Third, those bad days are really uncomfortable and they don't feel good in any way. These days are great opportunities for you to get comfortable with being uncomfortable. These experiences are so valuable because there is a lot of discomfort in sports. Plus, the only way you're going to continue to progress toward athletic goals is to get out of your comfort zone. So, on those uncomfortable training days, you want to embrace, rather than give in to, the discomfort until the discomfort becomes comfortable.
Fourth, sports are rife with adversity including weather, conditions, and tough competitors. Moreover, everyone in the field has to perform in many of the same conditions. So, it's not the conditions that matter, but rather how you perceive (threat or challenge) and react to them (fight or give up). Bad days are a great way to figure out how to perform your best (or just survive) in those tough conditions, so when you get to game day with similar bad conditions, you have the attitude and tools necessary to respond positively to them and perform as well as you can.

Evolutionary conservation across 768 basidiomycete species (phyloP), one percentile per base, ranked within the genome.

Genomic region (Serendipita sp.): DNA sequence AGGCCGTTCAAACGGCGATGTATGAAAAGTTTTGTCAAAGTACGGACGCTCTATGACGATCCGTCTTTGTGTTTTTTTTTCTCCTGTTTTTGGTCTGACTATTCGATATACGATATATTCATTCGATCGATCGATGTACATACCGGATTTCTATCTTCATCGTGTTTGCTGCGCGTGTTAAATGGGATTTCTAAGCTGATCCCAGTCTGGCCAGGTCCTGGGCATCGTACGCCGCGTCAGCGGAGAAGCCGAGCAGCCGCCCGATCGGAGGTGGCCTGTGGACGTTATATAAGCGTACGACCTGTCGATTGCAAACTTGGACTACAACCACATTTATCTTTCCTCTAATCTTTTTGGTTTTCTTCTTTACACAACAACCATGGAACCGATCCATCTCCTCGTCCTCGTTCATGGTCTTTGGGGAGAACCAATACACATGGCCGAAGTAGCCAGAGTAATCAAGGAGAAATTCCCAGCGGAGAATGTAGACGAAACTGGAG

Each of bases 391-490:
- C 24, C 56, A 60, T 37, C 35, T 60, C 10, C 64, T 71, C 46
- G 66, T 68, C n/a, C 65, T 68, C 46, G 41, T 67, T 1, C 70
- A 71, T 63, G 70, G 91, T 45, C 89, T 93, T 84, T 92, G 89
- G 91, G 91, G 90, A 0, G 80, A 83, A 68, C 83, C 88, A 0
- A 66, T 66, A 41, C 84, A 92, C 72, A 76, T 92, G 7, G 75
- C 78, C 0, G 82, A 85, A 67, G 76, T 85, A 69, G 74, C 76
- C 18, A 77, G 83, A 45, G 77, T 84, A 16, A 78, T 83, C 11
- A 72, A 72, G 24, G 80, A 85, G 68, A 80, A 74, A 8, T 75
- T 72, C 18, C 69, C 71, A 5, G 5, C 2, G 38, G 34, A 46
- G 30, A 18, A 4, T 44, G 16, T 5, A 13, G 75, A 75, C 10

Fifth, as I noted above, so-called bad days can trigger in you a number of unpleasant emotions such as frustration and disappointment, all of which can make your bad days even worse. You have the opportunity to turn those emotions around and generate more positive emotions, such as pride and inspiration, that will keep you positive and motivated during the rough times. Clearly, this "emotional mastery" will serve you well on race day.
Finally, reinterpreted so-called bad days will make you a more resilient and adaptable athlete. Resilience means you'll be better able to react positively the always-present adversity of sports. You will have a stronger mind for everything that sports (and life) throws at you every day.
The end result is simple, yet powerful. When you make every day a good day of training, you have fewer ups and downs, you have more fun, you perform better, and you progress toward your sports goals faster.